Wednesday, October 27, 2010

The Supper Club

Every Tuesday night a group of friends organised by Carole, a nurse living in our town, got together and dined at our local restaurant. They were all professional women, and included male partners as well, but were collectively called “Les Filles de Mardi,” (the Tuesday Girls). As the Artist and myself often dined in the same restaurant, we gradually became absorbed into the group; we didn’t have a lot of choice, they were very noisy and you either joined in or stayed away. At the end of the evening, the restaurant’s owner, Manou, played old French tunes and everyone got up and danced; her partner, Patrice, who was also the chef, would come out from his kitchen (where he spent the minimum amount of time) with his beret and Che Guevara t-shirt and joined in, usually railing against some con politician or policy of the day. It was always a social event and introduced us to all the people we know in our town.
Sadly Manou and Patrice hung up their aprons (well Patrice anyway) and they sold the restaurant. This left the Filles without a permanent meeting place. Other alternatives were tried, other restaurants, going to each other’s houses and bringing a dish, but no permanent solution was found until finally Carole asked if I would like to host the evenings chez moi. And that’s how the Tuesday Night Supper Club began.
Everyone pays a set fee.  Its mainly the same crowd, but I have also introduced new people into the group which has resulted in a little unintended match-making! Two couples have got together so far, Francoise and Laurent, who had gone to school together and lived in neighbouring towns, but whose paths had not crossed since, and Carole and Frank, who live in the same town in adjoining streets, but hadn’t met before.
Everyone is French and includes a teacher, a nurse, a judge, a fashion researcher, a chiropractor, a kitchen designer, two dental technicians, a tax inspector, an accountant, a builder, a children’s author, a physiotherapist and B&B proprietors!
Luckily, our local market happens to fall on the same day as the supper club and so I buy most of the produce in the market. I always do a fish and a meat main course, which takes care of most people’s dietary, needs (one eats no meat, one no pork, etc). I never know how many people are going to come. Carole calls up all her friends the night before to see if they’re coming and I send out emails with a menu, but I’ve since realised that French people aren’t tied to their computers as we are and rarely check on their mail. The other week Carole told me that not very many people were coming and as I hadn’t had any replies to my emails,  I extended the invitation further a field to people who hadn’t been before. As people knocked on the door, the Artist and I looked at each other with fear, as everyone who I thought wasn’t coming arrived! We were 16 in total sitting round our table!  Luckily we have a big table and luckily I had bought a huge piece of pork that I thought would last us through the week if it wasn’t eaten; it was, every last morsel!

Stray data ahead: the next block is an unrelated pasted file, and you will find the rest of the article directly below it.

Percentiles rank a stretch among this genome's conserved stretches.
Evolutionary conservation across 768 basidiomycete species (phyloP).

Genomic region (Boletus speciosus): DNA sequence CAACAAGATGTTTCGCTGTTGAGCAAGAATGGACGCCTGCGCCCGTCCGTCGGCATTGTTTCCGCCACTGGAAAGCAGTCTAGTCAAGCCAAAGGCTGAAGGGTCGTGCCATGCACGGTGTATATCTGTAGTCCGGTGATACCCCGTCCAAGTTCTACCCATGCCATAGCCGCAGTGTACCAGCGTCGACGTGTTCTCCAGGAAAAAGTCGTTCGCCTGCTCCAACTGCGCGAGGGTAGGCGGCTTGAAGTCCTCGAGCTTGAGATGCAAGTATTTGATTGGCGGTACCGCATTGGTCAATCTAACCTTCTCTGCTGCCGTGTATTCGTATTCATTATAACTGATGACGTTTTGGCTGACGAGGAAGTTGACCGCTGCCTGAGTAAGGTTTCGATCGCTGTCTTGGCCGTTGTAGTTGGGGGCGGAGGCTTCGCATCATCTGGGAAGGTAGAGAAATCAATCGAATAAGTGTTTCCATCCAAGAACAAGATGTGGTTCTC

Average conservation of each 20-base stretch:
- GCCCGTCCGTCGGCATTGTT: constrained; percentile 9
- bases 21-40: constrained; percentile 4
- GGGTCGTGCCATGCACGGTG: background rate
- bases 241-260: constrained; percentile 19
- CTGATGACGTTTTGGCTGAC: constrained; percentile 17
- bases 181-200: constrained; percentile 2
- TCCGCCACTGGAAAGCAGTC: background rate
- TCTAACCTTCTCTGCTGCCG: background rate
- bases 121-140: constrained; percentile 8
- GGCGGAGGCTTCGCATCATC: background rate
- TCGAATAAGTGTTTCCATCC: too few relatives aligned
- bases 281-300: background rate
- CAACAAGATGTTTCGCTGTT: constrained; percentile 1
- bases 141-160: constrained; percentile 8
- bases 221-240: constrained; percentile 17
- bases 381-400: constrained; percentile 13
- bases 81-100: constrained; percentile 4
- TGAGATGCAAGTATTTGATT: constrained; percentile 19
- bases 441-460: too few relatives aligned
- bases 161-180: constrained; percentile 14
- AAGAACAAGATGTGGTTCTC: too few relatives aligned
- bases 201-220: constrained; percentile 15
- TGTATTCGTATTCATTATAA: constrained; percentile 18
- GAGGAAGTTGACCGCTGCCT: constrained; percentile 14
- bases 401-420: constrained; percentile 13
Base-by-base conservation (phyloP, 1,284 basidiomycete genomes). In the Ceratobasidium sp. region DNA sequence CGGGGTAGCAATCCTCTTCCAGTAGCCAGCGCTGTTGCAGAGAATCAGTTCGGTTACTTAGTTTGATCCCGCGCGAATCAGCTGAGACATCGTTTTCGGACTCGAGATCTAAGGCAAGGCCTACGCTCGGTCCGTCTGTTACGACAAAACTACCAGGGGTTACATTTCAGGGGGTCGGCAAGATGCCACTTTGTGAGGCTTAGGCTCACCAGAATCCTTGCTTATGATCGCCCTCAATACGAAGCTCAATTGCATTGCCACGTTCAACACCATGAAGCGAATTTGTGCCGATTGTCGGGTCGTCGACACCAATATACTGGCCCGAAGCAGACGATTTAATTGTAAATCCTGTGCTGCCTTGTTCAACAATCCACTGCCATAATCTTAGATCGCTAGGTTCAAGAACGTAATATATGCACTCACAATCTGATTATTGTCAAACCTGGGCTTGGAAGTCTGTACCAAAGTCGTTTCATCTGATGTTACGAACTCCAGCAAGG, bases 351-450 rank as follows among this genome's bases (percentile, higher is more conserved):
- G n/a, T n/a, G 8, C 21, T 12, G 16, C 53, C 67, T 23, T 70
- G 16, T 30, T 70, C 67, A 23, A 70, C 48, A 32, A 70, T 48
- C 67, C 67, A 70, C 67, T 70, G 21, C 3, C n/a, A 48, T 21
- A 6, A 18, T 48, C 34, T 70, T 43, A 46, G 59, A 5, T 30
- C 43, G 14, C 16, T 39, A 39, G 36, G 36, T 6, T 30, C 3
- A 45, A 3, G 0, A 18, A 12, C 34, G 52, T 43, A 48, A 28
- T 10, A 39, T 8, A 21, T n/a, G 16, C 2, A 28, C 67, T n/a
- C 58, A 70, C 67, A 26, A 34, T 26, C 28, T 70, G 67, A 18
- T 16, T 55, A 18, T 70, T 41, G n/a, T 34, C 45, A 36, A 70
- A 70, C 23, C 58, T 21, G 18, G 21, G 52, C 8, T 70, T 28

The first guests arrive around 8 and the last around 9; this is the apero hour when the guests chat and mingle with a drink, usually a Kir, a Ricard or a glass of wine. They help themselves to various hors d’oeuvres, usually toasts with tapenade (olive paste) and parmasan, or home-made pate. Last week I served a bowl of Tellines, which I had bought in the market, they are tiny clams, raked up in the shallows of the nearby Camargue beaches and are sweet and succulent. You cook them for one minute, or until their shells open up and then dress them with olive oil, garlic and parsley.  Unfortunately, one of the shells fell on the floor and our dog, Ralph, pounced on it, feigning starvation as he does, and one of the guests, Anna, tried to take it off him,  fearing he might choke.  I was in the kitchen at the time and I heard an angry bark and then Anna came in holding her bloody hand.  Luckily she admitted it was her own fault.  (The Artist thinks the dogs should be locked up, or made to stay in the courtyard, but they give so much entertainment value it seems a shame to me).